Secretary for Security of the Hong Kong Special Administrative Region (HKSAR) government John Lee Ka-chiu attends a press conference in Hong Kong, south China, June 17, 2021. The Hong Kong police on Thursday morning arrested five directors of a company for suspected contravention of the national security law in Hong Kong. Local media reported that the suspects were executives of Next Digital Ltd. and Apple Daily, including Cheung Kim-hung and Chow Tat-kuen. The police said the four men and one woman aged between 47 and 63 were suspected of conspiracy to commit collusion with a foreign country or with external elements to endanger national security. They remained under custody. (Xinhua/Lui Siu Wai)
HONG KONG, June 17 (Xinhua) — After the Hong Kong police arrested several people working for Apple Daily for endangering national security, Secretary for Security of the Hong Kong Special Administrative Region (HKSAR) government John Lee said the operation only targeted using newsrooms as a tool to endanger national security and reassured that normal news coverage will not be affected.
Lee made the remarks at a press briefing on Thursday after the police detained five people for conspiracy to commit collusion with a foreign country or with external elements to endanger national security.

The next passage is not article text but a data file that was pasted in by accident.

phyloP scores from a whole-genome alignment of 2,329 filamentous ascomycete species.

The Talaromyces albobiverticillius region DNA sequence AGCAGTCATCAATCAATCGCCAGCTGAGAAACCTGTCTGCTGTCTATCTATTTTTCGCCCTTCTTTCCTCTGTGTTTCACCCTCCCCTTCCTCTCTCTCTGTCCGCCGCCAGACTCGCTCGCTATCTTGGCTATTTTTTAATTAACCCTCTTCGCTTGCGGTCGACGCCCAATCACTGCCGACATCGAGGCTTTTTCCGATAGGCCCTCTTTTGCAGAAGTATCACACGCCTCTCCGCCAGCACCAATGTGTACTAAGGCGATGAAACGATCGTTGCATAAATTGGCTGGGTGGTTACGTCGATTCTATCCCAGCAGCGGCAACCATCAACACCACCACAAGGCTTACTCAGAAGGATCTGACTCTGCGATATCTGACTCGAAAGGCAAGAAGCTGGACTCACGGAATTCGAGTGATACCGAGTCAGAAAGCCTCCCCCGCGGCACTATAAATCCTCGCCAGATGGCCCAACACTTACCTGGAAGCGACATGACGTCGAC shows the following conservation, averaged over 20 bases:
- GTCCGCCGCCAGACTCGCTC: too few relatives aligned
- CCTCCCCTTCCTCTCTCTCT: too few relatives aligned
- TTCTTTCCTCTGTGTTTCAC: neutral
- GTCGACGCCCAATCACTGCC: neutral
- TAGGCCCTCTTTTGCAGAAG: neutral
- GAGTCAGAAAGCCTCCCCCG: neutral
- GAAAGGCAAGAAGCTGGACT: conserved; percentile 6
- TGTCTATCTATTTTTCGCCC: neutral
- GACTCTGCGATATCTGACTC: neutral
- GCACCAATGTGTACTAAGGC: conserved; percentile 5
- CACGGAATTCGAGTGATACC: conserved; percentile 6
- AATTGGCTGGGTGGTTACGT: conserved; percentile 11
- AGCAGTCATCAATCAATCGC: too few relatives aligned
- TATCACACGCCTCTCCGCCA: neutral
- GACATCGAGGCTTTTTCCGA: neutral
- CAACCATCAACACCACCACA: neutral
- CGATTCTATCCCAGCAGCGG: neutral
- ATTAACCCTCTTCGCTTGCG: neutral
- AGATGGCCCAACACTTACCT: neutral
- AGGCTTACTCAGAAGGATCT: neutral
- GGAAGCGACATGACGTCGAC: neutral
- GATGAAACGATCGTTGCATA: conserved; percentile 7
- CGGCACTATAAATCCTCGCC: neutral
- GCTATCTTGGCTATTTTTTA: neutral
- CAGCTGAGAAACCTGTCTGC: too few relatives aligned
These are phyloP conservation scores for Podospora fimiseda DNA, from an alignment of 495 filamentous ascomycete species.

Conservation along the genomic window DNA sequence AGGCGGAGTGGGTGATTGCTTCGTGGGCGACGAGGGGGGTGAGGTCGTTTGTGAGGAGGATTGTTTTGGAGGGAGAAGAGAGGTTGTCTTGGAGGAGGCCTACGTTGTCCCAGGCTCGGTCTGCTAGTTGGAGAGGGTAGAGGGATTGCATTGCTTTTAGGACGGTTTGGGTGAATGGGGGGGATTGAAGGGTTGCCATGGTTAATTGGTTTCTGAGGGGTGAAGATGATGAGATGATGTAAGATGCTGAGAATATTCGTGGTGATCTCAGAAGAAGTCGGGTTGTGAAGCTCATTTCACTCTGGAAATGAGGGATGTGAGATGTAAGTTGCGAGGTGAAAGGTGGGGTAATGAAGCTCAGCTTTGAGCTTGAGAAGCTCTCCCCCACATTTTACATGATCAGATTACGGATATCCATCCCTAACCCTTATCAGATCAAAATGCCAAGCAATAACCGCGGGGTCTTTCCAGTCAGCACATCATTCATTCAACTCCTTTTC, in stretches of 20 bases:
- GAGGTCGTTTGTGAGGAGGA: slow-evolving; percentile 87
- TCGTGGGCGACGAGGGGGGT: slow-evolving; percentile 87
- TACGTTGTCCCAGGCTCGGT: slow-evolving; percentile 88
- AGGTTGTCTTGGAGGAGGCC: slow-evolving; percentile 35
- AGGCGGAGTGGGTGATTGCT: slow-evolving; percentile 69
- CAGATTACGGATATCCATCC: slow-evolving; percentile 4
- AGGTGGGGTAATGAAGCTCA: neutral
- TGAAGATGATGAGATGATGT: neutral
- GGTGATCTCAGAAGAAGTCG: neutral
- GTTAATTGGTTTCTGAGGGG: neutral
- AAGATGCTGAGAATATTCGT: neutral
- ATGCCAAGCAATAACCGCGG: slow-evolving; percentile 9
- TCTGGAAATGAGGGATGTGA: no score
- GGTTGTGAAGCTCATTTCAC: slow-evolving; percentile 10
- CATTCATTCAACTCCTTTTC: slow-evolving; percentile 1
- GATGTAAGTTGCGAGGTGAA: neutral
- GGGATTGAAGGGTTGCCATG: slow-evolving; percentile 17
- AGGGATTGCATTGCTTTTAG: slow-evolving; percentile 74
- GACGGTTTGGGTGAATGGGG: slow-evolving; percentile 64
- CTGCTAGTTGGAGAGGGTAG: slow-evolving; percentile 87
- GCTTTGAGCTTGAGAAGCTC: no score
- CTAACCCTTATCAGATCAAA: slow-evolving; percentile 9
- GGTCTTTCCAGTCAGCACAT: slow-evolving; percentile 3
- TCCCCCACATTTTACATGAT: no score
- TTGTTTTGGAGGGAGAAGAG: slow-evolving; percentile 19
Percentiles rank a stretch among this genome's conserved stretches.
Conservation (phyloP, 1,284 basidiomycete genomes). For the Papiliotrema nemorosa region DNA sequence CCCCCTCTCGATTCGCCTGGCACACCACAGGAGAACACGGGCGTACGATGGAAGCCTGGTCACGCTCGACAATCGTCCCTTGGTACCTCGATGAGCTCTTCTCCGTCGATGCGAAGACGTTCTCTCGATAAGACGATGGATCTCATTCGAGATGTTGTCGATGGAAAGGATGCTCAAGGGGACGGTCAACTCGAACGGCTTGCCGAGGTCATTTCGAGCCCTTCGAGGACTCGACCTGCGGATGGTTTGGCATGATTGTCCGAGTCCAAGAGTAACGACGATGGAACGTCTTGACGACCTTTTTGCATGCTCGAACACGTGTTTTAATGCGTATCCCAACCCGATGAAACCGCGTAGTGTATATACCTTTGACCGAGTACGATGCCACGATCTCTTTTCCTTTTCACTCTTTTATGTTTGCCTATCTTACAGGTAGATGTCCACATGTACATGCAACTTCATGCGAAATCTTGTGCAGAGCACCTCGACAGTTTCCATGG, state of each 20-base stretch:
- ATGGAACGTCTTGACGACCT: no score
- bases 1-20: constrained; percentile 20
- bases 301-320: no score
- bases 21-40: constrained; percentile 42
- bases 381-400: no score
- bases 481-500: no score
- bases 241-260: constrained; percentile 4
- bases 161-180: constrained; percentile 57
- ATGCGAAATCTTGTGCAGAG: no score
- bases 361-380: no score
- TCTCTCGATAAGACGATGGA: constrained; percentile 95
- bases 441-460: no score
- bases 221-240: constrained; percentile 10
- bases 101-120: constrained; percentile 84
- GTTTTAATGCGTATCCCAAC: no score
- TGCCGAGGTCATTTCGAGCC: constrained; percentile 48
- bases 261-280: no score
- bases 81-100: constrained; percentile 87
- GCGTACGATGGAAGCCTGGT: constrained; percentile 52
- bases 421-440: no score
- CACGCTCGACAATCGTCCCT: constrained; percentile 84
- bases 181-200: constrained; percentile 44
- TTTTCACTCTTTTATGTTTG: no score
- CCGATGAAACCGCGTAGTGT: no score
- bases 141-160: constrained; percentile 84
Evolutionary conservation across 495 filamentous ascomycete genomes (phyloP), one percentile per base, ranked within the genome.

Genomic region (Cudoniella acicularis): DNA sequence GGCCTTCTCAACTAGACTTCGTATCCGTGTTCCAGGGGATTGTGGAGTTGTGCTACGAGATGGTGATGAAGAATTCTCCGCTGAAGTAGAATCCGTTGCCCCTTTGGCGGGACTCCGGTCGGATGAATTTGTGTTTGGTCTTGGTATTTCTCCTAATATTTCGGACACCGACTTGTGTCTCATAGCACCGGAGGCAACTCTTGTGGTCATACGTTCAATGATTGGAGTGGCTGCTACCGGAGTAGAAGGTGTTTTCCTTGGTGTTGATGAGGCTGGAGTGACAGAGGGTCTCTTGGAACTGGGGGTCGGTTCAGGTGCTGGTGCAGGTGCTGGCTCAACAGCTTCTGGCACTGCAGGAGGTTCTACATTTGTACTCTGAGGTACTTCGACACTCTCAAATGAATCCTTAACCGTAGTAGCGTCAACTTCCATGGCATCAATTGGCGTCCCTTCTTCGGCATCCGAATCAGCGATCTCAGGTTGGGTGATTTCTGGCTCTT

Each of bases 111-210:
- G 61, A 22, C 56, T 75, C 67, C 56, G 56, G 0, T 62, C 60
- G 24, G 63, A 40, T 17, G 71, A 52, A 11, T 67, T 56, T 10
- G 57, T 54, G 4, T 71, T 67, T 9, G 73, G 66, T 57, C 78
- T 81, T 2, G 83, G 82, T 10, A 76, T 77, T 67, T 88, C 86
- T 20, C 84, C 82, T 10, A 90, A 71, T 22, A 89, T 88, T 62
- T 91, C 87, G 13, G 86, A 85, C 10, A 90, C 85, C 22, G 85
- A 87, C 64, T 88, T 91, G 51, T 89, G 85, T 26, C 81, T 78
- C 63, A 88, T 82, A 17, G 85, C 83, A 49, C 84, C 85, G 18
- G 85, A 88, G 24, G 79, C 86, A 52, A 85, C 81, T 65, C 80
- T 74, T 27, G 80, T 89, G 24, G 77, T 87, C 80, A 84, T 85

The people under arrest were suspected of publishing dozens of articles on Apple Daily that requested foreign countries to impose sanctions or engage in hostile activities against HKSAR and China, Lee said.
Evidence showed that the newspaper continued to engage in such illegal activities after the national security law took effect, Li Kwai-wah, senior superintendent of the police’s national security department, said at another press briefing.
Lee noted that the HKSAR government will act hard on any attempts to use news coverage as a shield to endanger national security.
The Security Bureau has frozen the offense-related property worth about 18 million Hong Kong dollars (2.32 million U.S. dollars) of three companies involved.
Freezing offense-related property is a globally recognized practice to prevent criminals from using their property to continue committing crimes, Lee said. Enditem